Is Tiger sending a message to Augusta National Golf Club?

I read recently on Tiger Woods golf site (www.tigerwoods.com) the following quote “The course was very difficult, I didn’t hear as many roars as I usually hear”. He wasn’t making excuses, he talked about why he didn’t win and wasn’t because of the course. But he also said “I hear the club might be making some changes next year to give us a break”. Is Tiger sending a message and will Augusta National respond?





If you watched this year’s Masters, you know what Tiger is talking about. Like in most majors, except the Masters until a couple of years ago, the golfers had to really work hard to break par, and many didn’t A few years ago, the members at Augusta National did some work and supposedly “Tiger Proofed” the course. And the scores have been higher since that work was done.
So was Tiger sending a subtle message or request to those rich golfers over in Augusta? I personally don’t believe so. I am sure that many would argue. But it seemed to me, and Tiger even said it, that it was his putter that kept him from winning another major in his relentless march towards destiny. And Tiger is not a whining golfer.
And I, for one hope that Augusta National remains the same challenging golf course for 2009 that it was for 2008. That is one of the things that I enjoy about watching the Majors. We amateur golfers get to see the pros struggle, at least to some degree, with the game of golf like we do. I just don’t enjoy those golf tournaments where the winning score is somewhere around 23 below par.
And there are those that say that one of the reasons that we are no longer dominating the Ryder Cup is the easy to score golf courses that many of the PGA tournaments are held on these days. And there may be some merit to that argument.
So my message would be, “Don’t change Augusta National. Make more golf courses on the pro tour tougher and let’s see what happens then.” I like the setups for the major tournaments and I’m not saying make the rest of the year’s golf tournaments that tough, but these golfers are pros, so let’s see em work for it a little more often.




There Are 3 Responses So Far. »

  1. If one watched the recent US Open, British Open & PGA dramatics [AND the recent Players events], they’d know that tough layouts and forcing the best to the test makes the majors special – hard to win with very little leeway for errors on the weekend. Hey, anyone can put on a Lost Weekend,
    North Dakota event where the cut is -4 and the winning score is -29. What tough courses & set-ups do is to force a player to play a good tournament and not be able to come from 6 back on the back nine per driver/short iron/putt luck or expertise. Augusta National now doesn’t have to rely on stimp 16 greens; it is no longer funhouse golf so the greens can be set to tour standards. If Pro-Vs, titanium drivers and putters anchored to body parts other than hands are allowed, then longer & narrower courses are needed for the pros.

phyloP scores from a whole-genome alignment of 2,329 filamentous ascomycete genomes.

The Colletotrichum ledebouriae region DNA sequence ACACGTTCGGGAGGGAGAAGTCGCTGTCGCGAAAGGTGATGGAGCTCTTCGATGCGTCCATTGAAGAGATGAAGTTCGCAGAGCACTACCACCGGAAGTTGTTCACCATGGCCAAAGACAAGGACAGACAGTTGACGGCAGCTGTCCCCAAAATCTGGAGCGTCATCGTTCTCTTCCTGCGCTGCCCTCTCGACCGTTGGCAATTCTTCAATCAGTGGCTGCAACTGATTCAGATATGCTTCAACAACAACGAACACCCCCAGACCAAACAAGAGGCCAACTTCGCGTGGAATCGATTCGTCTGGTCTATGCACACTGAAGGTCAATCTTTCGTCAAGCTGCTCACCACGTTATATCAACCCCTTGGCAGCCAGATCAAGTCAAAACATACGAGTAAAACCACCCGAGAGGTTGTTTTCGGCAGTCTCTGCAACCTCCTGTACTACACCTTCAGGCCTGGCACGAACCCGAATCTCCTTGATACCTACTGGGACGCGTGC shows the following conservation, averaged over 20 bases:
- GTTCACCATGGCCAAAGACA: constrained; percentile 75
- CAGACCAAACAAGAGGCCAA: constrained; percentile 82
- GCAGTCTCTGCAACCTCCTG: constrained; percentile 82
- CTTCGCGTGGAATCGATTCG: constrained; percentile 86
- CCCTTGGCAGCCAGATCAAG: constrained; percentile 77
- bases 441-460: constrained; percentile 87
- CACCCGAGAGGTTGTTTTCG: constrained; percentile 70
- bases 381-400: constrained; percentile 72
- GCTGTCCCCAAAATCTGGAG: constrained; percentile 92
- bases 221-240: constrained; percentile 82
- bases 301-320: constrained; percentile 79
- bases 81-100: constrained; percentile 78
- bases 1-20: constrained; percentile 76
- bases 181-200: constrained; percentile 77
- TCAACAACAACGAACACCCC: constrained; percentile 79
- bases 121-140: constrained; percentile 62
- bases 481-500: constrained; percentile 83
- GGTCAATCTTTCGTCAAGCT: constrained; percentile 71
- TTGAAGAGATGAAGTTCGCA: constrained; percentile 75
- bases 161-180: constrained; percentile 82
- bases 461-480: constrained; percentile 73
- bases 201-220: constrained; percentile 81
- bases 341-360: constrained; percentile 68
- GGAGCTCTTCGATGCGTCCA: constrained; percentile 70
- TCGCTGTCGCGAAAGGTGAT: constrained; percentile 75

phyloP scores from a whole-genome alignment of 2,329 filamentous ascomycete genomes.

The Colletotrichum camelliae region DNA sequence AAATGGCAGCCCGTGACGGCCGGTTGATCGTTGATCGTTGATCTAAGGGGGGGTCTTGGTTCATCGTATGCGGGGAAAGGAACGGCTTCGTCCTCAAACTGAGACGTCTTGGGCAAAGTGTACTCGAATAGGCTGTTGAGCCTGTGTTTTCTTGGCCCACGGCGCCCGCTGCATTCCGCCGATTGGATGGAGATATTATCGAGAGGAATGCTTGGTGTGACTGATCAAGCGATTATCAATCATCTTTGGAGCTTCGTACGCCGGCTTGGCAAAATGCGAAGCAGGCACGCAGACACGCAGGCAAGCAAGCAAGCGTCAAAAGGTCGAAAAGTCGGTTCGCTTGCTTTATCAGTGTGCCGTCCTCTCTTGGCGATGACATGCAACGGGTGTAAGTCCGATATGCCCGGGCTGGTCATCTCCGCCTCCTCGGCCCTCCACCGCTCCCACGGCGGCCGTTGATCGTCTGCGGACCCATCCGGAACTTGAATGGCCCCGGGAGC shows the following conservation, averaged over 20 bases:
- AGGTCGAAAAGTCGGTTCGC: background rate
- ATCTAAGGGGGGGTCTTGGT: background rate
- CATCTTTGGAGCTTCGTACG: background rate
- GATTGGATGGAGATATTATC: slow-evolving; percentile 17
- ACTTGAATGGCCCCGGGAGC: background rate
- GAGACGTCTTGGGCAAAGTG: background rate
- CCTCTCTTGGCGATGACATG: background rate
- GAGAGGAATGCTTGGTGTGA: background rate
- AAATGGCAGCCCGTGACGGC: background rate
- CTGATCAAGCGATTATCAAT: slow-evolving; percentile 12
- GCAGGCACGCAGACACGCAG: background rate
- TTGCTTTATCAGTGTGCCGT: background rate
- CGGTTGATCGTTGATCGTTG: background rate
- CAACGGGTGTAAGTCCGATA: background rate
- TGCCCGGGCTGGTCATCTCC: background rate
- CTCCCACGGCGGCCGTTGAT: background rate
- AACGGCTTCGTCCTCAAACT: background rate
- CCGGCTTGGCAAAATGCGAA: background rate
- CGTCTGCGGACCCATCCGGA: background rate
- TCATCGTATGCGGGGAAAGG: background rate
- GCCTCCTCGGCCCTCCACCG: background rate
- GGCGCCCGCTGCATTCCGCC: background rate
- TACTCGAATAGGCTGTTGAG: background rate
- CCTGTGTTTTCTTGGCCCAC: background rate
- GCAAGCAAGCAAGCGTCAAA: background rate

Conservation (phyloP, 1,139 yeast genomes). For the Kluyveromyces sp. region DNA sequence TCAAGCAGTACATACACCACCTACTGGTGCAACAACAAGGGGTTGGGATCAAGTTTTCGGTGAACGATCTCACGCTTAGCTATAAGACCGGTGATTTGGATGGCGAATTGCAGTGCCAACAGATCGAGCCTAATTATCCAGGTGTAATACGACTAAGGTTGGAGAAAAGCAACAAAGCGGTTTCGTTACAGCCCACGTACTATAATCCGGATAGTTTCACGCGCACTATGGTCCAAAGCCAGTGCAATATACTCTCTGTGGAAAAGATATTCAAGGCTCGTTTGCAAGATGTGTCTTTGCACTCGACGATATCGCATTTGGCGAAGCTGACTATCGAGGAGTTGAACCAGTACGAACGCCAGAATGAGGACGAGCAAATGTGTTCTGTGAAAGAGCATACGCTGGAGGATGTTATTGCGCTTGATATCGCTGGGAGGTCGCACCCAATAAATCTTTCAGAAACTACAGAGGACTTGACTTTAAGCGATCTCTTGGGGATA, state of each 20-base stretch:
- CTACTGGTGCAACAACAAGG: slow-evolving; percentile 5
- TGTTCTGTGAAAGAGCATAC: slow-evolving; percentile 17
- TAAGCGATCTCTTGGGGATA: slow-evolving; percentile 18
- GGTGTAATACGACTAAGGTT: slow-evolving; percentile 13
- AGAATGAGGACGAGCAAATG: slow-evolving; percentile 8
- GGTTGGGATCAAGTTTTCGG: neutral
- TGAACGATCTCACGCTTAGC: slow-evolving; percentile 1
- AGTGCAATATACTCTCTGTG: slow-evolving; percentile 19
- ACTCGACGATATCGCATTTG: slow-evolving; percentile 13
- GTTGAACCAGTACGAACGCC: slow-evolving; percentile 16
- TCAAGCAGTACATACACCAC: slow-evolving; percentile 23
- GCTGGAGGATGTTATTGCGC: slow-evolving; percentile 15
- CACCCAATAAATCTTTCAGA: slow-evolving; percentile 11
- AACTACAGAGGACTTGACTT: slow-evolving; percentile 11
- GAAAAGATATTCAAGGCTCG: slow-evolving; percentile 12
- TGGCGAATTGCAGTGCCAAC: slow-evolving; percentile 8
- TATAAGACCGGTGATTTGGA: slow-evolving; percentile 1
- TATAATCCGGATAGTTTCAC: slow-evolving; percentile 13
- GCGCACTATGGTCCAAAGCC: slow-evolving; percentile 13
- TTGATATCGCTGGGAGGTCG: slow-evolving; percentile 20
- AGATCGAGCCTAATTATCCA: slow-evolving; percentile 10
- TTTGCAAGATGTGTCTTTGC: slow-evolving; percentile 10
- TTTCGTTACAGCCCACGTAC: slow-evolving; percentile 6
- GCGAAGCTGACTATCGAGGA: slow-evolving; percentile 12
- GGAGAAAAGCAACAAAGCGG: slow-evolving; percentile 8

2. If one watched the recent US Open, British Open & PGA dramatics [AND the recent Players events], they’d know that tough layouts and forcing the best to the test makes the majors special – hard to win with very little leeway for errors on the weekend. Hey, anyone can put on a Lost Weekend,
    North Dakota event where the cut is -4 and the winning score is -29. What tough courses & set-ups do is to force a player to play a good tournament and not be able to come from 6 back on the back nine per driver/short iron/putt luck or expertise. Augusta National now doesn’t have to rely on stimp 16 greens; it is no longer funhouse golf so the greens can be set to tour standards. If Pro-Vs, titanium drivers and putters anchored to body parts other than hands are allowed, then longer & narrower courses are needed for the pros.

  3. I’ve just discovered you and your book. Looks inieresttng and I’m looking forward to reading it soon. I like your blog too, keep up the good work. About the demise of golf. I’ve only met a few people who won’t play golf because they say it’s too hard. In general I think that may just be an excuse to provide cover for how poorly they played. I believe the real reason is time and money. These days most people don’t have the time to go out for 4-5 hours on a Saturday or Sunday. It’s hard to justify spending that much time away from family, and weekend chores. Then if you can free up the time, cost is becoming outrageous. Clubs are much to expensive and green fees for a decent course can cost an arm and a leg. Then practice ranges are difficult to find and a large bucket of balls is 10 dollars. It’s expensive and time consuming to be even a casual golfer. Then if you wanted to make it a family affair; don’t know how the average person could afford it. Could it get worse? Yep. Now some public courses are being sold off to make budgets and then the average Joe losses access to an affordable golf experience.

Leave a Comment

*